The latest advances in neuroradiology were presented at the 41st Annual Meeting of the American Society of Neuroradiology (ASNR).
is a Professor of Radiology, the Gerald D. Dodd, Jr.
Distinguished Chair in Diagnostic Imaging, and Director of
Academic Development; and
are Assistant Professors of Radiology at the University of Texas
M.D. Anderson Cancer Center, Houston, TX.
[Note: Part I of this article was published in the May 2003
Silverman PM, Szklaruk J, Tamm E. Contrast usage for liver
imaging in the era of multislice (MSCT), multidetector (MDCT) CT:
In the early 1990s, dual or split detector systems became
available allowing the acquisition of 2 slices during a single
gantry rotation. In 1998, the first multislice systems were
introduced with 4 data channels providing a quantum leap in CT
These scanners have been referred to by various names, including
multidetector, multidetector row, and, most appropriately,
multislice CT (MSCT). In the past couple of years, 8-slice,
16-slice, and even 32-slice detector systems have been developed,
and manufacturers are now testing the incorporation of flat-panel
detectors in scanners in an attempt to extend this technology to
near-instantaneous data acquisition with volumetric data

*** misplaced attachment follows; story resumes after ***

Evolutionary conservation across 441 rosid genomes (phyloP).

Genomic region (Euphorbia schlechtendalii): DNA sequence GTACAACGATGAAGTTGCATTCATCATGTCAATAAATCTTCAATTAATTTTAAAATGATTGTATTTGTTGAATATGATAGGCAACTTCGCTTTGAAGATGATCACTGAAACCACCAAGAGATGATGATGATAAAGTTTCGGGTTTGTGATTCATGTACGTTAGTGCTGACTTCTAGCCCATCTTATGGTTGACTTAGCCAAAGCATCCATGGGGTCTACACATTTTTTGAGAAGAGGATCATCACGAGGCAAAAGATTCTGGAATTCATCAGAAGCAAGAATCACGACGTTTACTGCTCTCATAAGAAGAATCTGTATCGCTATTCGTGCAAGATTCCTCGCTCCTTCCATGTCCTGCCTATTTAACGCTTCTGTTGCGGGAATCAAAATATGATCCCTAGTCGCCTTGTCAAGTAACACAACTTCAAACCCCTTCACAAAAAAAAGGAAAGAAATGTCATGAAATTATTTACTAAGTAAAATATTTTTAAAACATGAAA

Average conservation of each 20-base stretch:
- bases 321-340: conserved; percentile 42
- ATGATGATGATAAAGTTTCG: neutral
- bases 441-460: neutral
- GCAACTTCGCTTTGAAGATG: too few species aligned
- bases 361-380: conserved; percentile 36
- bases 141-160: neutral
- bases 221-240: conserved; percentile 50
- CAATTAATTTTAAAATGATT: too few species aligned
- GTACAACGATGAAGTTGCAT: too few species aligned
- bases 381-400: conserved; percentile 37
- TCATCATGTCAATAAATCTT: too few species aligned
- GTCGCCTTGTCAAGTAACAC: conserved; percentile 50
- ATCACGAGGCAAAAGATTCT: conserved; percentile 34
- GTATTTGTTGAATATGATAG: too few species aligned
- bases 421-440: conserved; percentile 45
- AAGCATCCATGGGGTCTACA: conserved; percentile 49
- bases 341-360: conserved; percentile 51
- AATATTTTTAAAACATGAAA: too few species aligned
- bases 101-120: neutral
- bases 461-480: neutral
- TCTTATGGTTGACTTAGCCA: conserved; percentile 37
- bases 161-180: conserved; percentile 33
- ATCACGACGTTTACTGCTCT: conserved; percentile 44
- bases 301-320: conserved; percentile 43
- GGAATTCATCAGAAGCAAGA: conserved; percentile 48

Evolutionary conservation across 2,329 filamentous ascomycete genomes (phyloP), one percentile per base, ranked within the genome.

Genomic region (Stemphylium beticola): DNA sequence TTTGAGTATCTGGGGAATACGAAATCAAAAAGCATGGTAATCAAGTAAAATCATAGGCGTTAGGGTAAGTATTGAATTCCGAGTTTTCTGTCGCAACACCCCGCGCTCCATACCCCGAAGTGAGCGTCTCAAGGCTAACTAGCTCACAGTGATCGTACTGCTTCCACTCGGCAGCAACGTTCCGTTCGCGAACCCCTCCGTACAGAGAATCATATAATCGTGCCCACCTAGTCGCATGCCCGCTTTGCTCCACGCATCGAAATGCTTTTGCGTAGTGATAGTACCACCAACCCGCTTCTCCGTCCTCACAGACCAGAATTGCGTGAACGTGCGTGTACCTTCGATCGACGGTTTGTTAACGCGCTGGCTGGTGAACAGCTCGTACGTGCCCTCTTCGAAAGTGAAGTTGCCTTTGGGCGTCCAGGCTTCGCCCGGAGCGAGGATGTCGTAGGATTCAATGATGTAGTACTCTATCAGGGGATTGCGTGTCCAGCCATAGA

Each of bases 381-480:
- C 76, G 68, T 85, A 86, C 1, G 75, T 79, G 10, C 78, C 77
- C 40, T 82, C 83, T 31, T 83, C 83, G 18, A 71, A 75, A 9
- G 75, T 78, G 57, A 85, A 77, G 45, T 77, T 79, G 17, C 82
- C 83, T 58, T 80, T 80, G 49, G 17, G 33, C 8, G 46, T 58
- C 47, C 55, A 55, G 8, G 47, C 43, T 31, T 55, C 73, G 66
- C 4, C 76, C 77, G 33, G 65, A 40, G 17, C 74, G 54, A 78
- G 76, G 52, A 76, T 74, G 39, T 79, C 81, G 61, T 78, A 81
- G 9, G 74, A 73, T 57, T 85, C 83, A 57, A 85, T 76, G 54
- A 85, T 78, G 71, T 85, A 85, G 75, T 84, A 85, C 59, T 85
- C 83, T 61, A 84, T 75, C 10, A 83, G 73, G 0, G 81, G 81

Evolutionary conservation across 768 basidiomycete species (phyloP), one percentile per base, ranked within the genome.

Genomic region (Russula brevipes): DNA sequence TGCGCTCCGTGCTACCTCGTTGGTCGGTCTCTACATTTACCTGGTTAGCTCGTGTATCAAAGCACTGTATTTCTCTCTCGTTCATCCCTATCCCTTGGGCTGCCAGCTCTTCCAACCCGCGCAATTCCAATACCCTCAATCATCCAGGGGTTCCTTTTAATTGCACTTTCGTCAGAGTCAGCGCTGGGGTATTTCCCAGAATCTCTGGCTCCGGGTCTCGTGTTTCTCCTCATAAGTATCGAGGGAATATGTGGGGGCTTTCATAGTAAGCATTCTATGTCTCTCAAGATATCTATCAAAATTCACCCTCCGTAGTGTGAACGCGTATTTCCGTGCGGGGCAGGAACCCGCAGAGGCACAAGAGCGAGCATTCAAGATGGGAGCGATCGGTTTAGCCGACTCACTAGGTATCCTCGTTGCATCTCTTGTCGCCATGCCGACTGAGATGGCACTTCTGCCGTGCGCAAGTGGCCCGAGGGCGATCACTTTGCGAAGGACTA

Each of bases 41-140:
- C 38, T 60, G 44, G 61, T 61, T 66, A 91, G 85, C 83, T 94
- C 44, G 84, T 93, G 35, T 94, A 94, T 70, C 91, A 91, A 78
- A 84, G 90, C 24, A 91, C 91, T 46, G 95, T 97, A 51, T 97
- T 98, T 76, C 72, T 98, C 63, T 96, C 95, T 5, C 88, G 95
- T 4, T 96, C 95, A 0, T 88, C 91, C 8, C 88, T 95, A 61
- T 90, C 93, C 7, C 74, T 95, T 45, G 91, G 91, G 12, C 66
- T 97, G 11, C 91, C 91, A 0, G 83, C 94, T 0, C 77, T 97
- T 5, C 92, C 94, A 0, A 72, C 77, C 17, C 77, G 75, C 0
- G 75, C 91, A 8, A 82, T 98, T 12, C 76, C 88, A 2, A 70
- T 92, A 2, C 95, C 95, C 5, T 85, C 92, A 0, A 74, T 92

Scanners already allow the acquisition of multislice data sets
with sub-second scan times.
These advances allow the acquisition of thinner slices, shorter
scanning times, and greater volumetric coverage in the z-axis
(Figure 1). Depending on the specific clinical application,
relative trade-offs between speed and collimation are tailored to
create optimal protocols for multislice CT.
The development of MSCT has also allowed for near-isotropic and, in
the past year, isotropic voxels that can provide the ability to
image in multiple planes without loss of resolution.
Three-dimensional (3D) imaging is not only practical but results in
extremely high-quality images devoid of previous stair-step
artifacts. Reconstructions from very thinly collimated images
provide exquisite depiction of anatomy when coupled with optimized
timing of scanning with contrast enhancement usually using
bolus-tracking approaches. Three-dimensional images readily